No, FedEx and UPS wouldn’t do a better job than the Postal Service

If I had a nickel for every time a neighbor has complained on Facebook recently about our local post office, I’d bail out the entire U.S. Postal Service, which is $14 billion in debt.

See, that’s just the problem. The Postal Service has been struggling financially for years. Throw in a pandemic and record-breaking holiday shipping season (during which FedEx and UPS turned away customers as volume grew), and America’s most popular federal agency is woefully behind on deliveries.

But before you jump to conclusions about why, check out this new report from the Economic Policy Institute on what they call “the war against Postal Service.”

Here’s what they conclude:

  • The Postal Service is a valuable public service. It connects family and friends, even in far flung places. It promotes democracy. It’s crucial to our emergency and national security infrastructure. And it provides good jobs, especially for Black workers and veterans.
  • Most of its challenges were intentionally created. A 2006 law passed by Congress (then dominated by Republicans) sent the agency into a financial tailspin. The Postal Service was forced to slash labor costs and limited in how it can increase revenue.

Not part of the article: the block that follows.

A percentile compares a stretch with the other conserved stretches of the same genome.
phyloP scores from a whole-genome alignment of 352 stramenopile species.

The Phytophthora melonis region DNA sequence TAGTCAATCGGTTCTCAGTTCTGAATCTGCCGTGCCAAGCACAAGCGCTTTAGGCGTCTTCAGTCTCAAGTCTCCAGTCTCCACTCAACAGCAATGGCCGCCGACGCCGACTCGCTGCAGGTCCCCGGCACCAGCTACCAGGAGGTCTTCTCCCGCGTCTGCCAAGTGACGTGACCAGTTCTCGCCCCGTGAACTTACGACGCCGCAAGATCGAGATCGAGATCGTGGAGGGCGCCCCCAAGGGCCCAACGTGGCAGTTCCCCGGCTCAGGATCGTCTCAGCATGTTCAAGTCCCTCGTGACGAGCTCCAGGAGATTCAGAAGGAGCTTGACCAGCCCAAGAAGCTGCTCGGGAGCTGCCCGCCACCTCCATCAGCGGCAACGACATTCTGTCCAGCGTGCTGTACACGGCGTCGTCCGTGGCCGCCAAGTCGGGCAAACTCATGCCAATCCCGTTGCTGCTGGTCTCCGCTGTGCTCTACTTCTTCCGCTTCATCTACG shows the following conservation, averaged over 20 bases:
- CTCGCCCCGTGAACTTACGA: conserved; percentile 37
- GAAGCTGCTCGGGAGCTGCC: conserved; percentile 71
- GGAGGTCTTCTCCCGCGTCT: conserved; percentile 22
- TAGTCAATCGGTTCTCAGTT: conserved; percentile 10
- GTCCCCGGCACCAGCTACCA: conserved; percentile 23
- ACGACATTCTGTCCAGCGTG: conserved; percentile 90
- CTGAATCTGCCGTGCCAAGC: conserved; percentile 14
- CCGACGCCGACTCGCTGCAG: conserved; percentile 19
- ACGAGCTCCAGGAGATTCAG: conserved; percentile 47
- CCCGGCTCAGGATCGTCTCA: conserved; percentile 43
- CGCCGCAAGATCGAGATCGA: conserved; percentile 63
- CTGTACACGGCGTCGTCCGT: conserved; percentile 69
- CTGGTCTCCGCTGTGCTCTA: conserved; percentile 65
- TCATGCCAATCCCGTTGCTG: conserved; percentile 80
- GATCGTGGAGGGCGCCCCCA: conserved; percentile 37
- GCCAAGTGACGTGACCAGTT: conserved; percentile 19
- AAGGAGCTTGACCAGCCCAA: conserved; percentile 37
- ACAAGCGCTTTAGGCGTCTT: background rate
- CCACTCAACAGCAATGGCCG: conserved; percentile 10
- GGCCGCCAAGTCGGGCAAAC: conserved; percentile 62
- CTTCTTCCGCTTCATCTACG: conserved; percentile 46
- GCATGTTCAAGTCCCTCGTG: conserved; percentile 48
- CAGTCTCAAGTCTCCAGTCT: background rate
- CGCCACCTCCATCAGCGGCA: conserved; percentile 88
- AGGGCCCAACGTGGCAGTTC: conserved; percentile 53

• Privatization is not the answer. Selling the agency to FedEx, UPS, or Amazon would harm the consumers, workers, and small business owners who rely on universal service, especially those in rural areas. But that hasn’t kept billionaires like Charles Koch from pushing privatization.

If anything, the Postal Service should be unleashed to truly innovate for the 21st century. 

Postal banking. Free WiFi. Community gardens. Affordable housing. Think about what we could do with the agency’s vast network of real estate. Nearly 99 percent of the U.S. population lives within ten miles of their nearest post office.

Those buildings are public. They’re ours.

I’m just as angry as my neighbors. My mom’s Christmas gift, which I ordered way back on December 7, still hasn’t arrived. 

And that’s just a gift. Other people’s prescriptions aren’t showing up on time. Bills are going unpaid.

“I mailed five checks on the same day and nothing has cleared,” one of my city’s residents told the local news. “I feel so sorry for the postal workers because they are overwhelmed. And nobody yet has any answers as to how long this will take and when the bottom line comes down how do I even trust the United States Postal Service.”

We can fix the Postal Service if we allow it to innovate and give it the resources it needs.

If you agree, let’s make some noise about the value of a public Postal Service. 

Talk to your neighbors (masked, of course). Support postal workers. Post on social media. Forward this email to friends. Sign this petition demanding incoming President Biden save the Postal Service. 

I know there’s a lot going on in the world right now. But we need to do something before it’s too late.

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